Buyers intending to build a luxury home in Winnipeg are rushing their plans in order to avoid paying the city’s new impact fee, according to the latest monthly report released by WinnipegREALTORS®.
The impact fee comes into effect on May 1 in new suburban areas of Winnipeg.
“One price range that did unusually well in February was for home sales over $1 million,” said Peter Squire, the association’s market analyst.
Squire said just one $1-million home was sold in February 2015, while in the same month last year, there were no sales of homes in this price category.
“This year, there were seven and this significant difference is the first clear indication of the city’s new impact fee on new residential property,” added Squire.
Five of the seven $1-million sales in February were new homes.
Squire said this was unusual for any month of the year.
When it comes into effect, the new impact fee will add $54.73 per square metre ($5,084.42 per 1,000 square feet) to the cost of a new home in designated areas. That’s an extra $9,000 for an 1,800-square-foot home.
The fee is designed to raise revenue to offset the costs the city incurs when it has to build new infrastructure — such as regional roads, sewers, transit and recreation and leisure facilities — for new subdivisions.
On the other hand, local developers say they already pay for infrastructure costs and the new fee will only curtail new home starts.
In January, the Manitoba Home Builders’ Association and the Urban Development Institute have filed a challenge against the fee in the Court of Queen’s Bench, claiming the city doesn’t have the authority to levy the fee under the terms of its charter, which was enacted by provincial legislation.
WinnipegREALTORS® president Blair Sonnichsen said new and existing condominium sales will also be affected by the impact fee, which is already being reflected in a jump in sales for this property type.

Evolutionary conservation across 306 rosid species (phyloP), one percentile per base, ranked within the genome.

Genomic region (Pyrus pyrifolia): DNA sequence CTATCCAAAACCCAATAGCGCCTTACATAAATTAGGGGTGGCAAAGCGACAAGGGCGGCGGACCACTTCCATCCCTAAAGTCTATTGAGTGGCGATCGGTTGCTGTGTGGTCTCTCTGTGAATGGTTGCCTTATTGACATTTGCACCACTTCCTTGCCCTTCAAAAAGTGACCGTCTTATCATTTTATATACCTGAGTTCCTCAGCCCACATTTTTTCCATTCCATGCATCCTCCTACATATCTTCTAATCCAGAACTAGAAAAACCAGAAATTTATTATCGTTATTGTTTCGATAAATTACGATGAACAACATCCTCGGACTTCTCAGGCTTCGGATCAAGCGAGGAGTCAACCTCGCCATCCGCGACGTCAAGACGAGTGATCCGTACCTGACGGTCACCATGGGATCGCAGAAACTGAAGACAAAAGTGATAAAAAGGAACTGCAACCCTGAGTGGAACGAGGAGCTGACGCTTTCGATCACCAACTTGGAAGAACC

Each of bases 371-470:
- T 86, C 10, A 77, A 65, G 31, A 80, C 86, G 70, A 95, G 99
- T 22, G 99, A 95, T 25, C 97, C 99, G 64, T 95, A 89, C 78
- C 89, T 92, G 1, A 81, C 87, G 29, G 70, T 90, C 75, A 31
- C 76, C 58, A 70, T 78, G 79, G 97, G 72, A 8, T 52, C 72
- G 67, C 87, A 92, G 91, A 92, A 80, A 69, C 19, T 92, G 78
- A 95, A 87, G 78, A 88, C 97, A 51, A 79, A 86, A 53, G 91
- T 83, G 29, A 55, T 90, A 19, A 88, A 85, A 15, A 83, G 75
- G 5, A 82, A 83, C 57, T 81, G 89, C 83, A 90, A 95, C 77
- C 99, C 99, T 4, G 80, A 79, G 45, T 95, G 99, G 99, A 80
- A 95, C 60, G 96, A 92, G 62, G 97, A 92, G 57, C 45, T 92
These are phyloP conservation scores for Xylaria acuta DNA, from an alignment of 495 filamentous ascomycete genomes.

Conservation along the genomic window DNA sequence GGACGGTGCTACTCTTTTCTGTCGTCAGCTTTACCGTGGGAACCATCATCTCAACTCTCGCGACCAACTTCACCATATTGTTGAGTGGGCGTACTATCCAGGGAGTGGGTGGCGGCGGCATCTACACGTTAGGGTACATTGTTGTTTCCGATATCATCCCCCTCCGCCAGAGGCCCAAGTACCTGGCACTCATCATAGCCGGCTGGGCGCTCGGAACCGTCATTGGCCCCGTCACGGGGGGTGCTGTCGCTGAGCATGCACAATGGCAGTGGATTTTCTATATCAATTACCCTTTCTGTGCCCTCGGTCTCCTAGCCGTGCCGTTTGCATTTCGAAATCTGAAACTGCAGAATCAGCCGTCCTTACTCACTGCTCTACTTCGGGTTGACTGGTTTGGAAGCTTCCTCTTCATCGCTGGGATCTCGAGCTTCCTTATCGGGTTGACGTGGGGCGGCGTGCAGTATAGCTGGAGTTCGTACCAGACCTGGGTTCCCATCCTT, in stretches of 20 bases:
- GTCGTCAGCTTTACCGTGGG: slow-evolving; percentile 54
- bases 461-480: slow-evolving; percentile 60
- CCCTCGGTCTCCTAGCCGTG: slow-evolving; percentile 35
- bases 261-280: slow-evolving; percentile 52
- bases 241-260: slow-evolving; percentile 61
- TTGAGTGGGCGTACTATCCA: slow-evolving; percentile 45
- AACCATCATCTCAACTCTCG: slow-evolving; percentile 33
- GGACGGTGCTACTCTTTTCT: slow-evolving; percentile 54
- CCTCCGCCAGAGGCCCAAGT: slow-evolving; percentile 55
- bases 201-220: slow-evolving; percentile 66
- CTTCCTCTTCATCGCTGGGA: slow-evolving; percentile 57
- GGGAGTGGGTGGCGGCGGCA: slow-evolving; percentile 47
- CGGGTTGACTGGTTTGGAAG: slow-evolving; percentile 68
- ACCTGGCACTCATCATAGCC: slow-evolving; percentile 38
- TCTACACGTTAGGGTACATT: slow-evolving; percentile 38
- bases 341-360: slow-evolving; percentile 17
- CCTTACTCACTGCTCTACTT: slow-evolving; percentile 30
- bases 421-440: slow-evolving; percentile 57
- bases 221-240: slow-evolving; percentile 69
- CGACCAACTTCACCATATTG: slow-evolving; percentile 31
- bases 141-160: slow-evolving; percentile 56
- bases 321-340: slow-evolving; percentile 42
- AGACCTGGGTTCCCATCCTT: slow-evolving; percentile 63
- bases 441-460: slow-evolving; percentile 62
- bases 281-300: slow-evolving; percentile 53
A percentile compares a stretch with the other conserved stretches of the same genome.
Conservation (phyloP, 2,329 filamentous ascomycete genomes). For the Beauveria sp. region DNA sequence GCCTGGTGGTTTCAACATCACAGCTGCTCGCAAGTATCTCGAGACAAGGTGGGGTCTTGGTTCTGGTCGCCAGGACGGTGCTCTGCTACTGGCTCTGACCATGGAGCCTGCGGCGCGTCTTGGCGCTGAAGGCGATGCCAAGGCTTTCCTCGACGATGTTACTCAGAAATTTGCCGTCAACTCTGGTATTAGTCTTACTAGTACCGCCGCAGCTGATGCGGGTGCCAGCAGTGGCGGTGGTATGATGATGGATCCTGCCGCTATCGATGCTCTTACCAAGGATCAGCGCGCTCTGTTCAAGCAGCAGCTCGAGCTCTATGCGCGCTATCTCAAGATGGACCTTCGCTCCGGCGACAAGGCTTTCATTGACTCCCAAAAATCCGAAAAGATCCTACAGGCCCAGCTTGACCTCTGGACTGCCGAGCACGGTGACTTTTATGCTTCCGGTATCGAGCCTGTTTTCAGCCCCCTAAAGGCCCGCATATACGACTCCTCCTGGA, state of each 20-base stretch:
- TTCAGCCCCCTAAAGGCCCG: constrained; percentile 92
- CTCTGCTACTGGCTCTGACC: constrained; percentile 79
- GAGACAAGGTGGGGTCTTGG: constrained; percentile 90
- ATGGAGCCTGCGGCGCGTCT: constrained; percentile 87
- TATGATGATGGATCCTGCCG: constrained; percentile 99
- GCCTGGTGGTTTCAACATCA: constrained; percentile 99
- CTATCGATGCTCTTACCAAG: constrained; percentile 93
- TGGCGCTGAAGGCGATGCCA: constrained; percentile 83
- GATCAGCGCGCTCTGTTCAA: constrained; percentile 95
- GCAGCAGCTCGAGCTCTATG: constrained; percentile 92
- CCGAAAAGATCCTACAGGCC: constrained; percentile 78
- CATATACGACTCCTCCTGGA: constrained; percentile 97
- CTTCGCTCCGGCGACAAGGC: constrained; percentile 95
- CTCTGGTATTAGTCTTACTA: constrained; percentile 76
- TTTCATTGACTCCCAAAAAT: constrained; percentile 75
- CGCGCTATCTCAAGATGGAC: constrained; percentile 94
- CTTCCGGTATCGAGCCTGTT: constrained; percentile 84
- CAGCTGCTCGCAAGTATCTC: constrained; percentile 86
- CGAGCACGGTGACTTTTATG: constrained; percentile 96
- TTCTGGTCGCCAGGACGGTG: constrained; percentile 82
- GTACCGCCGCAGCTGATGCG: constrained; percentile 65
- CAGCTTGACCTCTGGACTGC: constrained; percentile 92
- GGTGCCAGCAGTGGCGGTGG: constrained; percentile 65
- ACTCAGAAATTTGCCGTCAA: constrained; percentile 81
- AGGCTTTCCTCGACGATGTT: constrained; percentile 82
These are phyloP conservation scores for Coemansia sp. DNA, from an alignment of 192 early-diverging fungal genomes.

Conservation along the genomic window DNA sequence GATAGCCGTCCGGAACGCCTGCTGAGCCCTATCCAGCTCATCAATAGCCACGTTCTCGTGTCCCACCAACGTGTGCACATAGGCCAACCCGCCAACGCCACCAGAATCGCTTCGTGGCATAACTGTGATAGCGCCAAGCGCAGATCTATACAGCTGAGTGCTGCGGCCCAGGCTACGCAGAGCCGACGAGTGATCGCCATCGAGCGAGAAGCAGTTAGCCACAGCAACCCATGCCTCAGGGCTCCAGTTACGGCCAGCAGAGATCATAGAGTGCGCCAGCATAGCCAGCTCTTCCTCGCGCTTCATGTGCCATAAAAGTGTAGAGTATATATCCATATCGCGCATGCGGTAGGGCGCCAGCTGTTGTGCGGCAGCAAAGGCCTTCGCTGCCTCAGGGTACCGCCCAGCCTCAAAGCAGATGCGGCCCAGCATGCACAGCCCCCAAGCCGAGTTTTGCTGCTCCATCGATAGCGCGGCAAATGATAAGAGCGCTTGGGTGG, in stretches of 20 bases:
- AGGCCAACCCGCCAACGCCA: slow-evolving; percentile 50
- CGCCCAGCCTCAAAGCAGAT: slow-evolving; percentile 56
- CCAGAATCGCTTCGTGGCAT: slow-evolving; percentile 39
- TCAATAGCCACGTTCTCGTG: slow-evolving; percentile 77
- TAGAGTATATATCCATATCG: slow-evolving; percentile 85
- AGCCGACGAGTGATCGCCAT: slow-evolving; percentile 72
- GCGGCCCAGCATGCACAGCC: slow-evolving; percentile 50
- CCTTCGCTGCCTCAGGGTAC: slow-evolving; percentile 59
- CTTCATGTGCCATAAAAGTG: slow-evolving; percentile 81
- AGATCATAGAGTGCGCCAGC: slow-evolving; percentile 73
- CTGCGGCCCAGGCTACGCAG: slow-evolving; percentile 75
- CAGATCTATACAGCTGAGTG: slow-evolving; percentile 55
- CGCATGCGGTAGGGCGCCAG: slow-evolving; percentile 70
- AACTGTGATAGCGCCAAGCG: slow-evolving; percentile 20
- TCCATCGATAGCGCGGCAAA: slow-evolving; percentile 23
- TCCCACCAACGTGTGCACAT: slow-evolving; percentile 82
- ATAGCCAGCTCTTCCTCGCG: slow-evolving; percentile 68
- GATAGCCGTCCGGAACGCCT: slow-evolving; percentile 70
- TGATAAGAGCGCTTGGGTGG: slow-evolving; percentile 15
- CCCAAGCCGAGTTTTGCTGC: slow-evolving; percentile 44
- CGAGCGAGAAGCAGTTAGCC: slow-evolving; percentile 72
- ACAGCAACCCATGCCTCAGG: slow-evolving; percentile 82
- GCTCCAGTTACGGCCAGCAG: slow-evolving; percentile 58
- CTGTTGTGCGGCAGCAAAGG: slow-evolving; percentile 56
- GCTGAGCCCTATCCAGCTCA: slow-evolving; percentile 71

The association reported that condominium sales were up 33 per cent year-to-date and dollar volume has jumped 37 per cent.
“Not only are we coming off a record-setting year (2016),” said Sonnichsen, “but we are faced with new challenges in stricter mortgage qualifications and new city of Winnipeg impact fees on residential property.
“While it’s too early to tell at this juncture of the year, it is apparent some substitution to more affordable property types (such as condos) is occurring and buyers are aware of Winnipeg’s new impact fee,” added Sonnichsen.
Squire said there are plenty of condo listings, so the expectation is that strong sales will continue well into the year.
“With the exception of 2016, when the condominium inventory was 12 per cent higher than the current 665 condominiums on the market, the number of listings available are elevated over previous years,” added Squire.
The association reported that residential-detached, or single-family, homes sales have not kept up with last year’s record-setting pace.
Listings entered on MLS® for the first two months decreased by six per cent, while sales were down by eight per cent.
According to the association, housing demand will continue due to the rise in immigration to Manitoba.
Statistics Canada Census data for 2016 showed that Manitoba’s population was growing faster than the national average.
Winnipeg’s population growth from 2011 to 2016 was 6.6 per cent, which was actually below the provincial average by one percentage point.
What really stood out, according to the association’s report, was that municipalities in the Capital Region were witnessing even stronger growth — Steinbach’s population increased by 17 per cent, Niverville’s by 26.6 per cent, St. Anne’s by 30 per cent, Blumenort’s by 19.3 per cent and Ile des Chenes’ population rose by 21.1 per cent.
“Winnipeg has always been in our name since WinnipegREALTORS® incorporated in 1903,” said association CEO Marina James.
“However, our MLS® market area encompasses the entire Capital Region (city and surrounding municipalities). We, therefore, are well attuned to the growth taking place outside Winnipeg.”